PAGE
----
The fishing tutorials are intensive and require a good deal of patience, but they are essential in learning how to play the game properly. You'll learn different ways to cast a line, what lures to use, what bait to use, how weather conditions affect the bass, how to drive the boat, and all sorts of other strategies. You'd never think that there was so much to fishing. By the time you pass the exams and the long final exam, you'll be one bad-ass couch-angler.

Naming all the lures, baits, fish, rods, weather conditions, lake conditions, lake terrain, and techniques included in the game would be long and boring, so trust me, they've got it all.

After the tutorials you can choose to either play free-fishing or the tournament. In free-fishing you customize one of the pre-designed lakes and then set off for a fun-filled session of fishing. This is just like heading down to the lake with your dad. In the tournament mode you'll see what hardcore bass fishing is all about. You can enter 1-2 day tournaments at each lake where you're under the gun to come up with the biggest catch. This is the true meaning of sports fishing and the most exciting aspect of being an angler.

There are a lot of great features in Bass Landing. First and foremost, the depth of realism is noteworthy. This will definitely keep all the real fishermen happy. Second, the fishing controller makes the game all the more realistic and will make you the envy of every kid on the block. There are also small perks throughout the game that are satisfying- like seeing replays of your amazing catches and seeing yourself raise up your fish in victory. It's equally amusing to see your humiliated fisherman cup a guppy-sized bass in his hand.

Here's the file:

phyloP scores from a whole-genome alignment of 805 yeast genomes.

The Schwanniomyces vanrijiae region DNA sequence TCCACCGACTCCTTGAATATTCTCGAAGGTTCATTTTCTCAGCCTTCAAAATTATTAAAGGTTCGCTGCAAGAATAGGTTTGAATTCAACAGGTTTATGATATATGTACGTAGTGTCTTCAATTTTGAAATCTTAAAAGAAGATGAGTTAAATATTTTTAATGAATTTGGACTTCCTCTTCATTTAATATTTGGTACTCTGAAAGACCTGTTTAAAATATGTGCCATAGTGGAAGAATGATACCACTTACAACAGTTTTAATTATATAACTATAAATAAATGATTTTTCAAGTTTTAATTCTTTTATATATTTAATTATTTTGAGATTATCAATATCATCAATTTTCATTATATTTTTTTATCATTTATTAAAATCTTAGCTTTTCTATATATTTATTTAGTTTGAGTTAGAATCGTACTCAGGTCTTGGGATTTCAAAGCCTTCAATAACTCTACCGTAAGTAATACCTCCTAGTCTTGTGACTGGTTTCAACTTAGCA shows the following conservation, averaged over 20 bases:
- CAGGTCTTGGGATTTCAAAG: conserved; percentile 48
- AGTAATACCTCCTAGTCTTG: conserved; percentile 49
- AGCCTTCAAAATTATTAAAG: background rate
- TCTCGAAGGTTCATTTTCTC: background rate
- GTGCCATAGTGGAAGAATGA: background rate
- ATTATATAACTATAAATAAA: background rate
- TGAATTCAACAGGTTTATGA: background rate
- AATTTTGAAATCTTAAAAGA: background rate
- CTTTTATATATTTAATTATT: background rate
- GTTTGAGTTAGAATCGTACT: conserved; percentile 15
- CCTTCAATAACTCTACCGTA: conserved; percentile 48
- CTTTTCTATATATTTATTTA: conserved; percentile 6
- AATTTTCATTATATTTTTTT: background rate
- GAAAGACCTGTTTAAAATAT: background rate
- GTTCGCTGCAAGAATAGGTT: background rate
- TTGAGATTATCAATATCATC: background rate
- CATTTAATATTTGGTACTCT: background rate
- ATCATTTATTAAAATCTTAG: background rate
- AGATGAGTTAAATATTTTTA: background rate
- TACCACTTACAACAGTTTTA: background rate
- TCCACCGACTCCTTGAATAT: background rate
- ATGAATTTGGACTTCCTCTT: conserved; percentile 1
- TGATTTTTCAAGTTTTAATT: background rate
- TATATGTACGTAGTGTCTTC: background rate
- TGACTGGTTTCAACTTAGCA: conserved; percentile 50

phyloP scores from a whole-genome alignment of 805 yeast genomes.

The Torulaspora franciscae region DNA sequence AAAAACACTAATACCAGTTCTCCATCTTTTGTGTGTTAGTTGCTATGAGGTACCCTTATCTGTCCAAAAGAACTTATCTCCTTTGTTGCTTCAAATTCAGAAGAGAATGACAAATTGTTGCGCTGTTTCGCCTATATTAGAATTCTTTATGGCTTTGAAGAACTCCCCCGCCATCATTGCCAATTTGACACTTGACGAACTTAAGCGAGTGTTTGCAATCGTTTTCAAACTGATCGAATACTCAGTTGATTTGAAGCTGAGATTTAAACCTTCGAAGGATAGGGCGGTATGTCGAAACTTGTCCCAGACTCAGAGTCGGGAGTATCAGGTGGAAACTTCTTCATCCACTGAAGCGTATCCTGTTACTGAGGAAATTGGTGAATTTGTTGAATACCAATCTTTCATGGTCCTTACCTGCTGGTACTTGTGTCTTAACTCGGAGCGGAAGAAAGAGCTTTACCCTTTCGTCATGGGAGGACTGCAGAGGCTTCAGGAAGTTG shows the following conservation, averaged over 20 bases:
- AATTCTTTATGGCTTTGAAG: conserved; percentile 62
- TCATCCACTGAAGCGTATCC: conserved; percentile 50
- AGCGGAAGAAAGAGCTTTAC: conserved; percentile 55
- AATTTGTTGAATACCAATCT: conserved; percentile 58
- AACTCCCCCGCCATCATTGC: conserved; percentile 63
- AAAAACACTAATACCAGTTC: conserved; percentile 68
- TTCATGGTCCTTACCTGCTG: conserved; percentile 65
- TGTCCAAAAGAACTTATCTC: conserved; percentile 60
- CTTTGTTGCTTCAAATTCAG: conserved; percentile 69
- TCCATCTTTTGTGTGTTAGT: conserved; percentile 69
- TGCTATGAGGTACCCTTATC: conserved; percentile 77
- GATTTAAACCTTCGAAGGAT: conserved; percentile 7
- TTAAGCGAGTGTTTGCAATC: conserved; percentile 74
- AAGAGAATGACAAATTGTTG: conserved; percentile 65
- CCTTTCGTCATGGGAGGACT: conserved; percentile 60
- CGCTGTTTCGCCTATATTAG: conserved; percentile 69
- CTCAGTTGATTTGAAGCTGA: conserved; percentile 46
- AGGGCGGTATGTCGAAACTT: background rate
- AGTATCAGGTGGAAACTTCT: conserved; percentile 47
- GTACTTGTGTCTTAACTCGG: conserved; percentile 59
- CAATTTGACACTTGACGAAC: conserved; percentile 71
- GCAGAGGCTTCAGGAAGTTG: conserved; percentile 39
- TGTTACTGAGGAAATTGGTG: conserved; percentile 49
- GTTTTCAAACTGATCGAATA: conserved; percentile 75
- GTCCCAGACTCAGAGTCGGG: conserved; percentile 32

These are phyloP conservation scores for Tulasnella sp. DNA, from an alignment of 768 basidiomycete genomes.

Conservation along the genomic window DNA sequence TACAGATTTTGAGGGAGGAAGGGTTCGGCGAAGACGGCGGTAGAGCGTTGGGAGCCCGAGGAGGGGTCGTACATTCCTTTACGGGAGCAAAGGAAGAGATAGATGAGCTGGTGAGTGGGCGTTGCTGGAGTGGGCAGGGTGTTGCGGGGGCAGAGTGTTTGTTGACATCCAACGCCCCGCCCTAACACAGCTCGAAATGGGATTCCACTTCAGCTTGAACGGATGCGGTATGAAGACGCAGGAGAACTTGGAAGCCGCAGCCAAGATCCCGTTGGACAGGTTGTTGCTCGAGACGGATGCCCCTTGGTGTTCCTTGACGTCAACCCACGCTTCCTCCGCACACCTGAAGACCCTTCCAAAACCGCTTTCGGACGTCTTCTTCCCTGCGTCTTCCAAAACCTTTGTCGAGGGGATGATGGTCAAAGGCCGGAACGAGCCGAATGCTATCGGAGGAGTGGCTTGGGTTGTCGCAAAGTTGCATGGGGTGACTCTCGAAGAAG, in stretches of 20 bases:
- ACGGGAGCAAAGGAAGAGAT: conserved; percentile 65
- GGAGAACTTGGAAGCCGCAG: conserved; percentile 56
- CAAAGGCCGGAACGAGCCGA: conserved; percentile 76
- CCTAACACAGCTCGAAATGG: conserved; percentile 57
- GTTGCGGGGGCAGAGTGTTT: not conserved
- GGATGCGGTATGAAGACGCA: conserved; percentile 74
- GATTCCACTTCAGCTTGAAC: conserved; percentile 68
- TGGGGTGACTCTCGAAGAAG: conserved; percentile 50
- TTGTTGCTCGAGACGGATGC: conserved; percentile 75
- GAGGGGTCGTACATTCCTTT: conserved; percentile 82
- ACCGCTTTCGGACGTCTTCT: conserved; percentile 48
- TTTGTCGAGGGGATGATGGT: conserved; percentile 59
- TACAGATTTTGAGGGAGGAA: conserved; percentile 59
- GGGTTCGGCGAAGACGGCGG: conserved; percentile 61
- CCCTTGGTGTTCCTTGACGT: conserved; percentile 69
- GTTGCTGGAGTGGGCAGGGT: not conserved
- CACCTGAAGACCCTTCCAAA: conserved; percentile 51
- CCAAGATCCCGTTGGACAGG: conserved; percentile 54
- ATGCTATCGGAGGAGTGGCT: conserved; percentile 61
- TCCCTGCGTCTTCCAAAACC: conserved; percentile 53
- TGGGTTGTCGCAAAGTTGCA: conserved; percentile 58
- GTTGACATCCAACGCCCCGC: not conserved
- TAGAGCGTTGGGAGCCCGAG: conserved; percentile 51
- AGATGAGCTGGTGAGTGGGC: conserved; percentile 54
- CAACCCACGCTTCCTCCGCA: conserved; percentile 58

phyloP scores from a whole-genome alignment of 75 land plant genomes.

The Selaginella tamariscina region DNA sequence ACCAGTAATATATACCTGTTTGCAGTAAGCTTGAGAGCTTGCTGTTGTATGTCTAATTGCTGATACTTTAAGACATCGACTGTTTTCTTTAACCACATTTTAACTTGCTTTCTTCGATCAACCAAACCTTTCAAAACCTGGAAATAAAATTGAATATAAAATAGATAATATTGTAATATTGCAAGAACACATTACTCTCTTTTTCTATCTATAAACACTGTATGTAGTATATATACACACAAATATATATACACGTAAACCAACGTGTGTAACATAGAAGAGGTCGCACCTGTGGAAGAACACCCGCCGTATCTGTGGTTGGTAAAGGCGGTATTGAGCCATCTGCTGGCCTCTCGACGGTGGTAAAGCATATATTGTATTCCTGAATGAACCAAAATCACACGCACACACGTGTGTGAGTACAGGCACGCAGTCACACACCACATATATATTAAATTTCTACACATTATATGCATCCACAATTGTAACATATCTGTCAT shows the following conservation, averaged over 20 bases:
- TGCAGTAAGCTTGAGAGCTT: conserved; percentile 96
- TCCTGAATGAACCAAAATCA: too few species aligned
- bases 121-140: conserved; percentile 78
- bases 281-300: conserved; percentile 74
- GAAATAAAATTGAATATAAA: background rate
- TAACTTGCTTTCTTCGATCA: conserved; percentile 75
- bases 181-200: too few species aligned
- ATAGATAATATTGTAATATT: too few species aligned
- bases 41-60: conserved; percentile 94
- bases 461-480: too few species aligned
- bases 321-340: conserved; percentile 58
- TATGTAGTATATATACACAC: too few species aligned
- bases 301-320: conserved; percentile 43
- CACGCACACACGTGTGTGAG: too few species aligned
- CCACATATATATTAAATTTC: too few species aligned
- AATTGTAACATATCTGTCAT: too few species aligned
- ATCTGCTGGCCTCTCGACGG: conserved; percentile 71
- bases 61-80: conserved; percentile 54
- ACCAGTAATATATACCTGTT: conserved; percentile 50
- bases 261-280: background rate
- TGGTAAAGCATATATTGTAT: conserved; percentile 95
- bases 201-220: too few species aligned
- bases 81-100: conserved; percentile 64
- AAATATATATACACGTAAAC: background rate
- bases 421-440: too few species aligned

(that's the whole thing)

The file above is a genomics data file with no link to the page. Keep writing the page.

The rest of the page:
When you first feel the vibration of the lure the game goes crazy. Instead of the cutesy Japanese music that loops while you're reeling and casting, crazy backwater fishing music cuts in that captures the true stereotypical feel of bass fishing. You also have a gruff, country-sounding guide on your boat that shouts out directions on how to pull your line. The fish also act realistically, so you'll really exert yourself pulling in a 16 pound bass. It's actually quite exciting and amusingly stereotypical all at the same time.

This game is far from perfect though. As mentioned earlier the controller could have been designed much better. Also, the graphics just plain stink. This could easily have been a first-generation Playstation game. In fact, it probably was- and Ascii just took four years to bring it to the US. There is terrible polygon breakup in the water, everything looks grainy and pixelated, and all the terrain and models are jagged and rough. It really hurts your eyes to see this game after playing all the recent good-looking Playstation games.

All in all, Bass Landing is an entertaining ride that falls short of coming into greatness. It's a kick to realize you're sitting on your couch with a beer and snacks, pretending to swing a fishing pole. However, the novelty short lived. Sooner or later, hardcore gamers will tire of the bad graphics, their aching hand, and their broken fishing controller. This is a good game for the fishing aficionado who is a casual gamer and is too busy to hit the lake. Everyone else should wait for the fishing game on the Dreamcast or just go and hit the lakes themselves.


Comes with fishing controller
Lots of depth
Entertaining for participants and onlookers alike
Fishing controller is made in China
Horrid graphics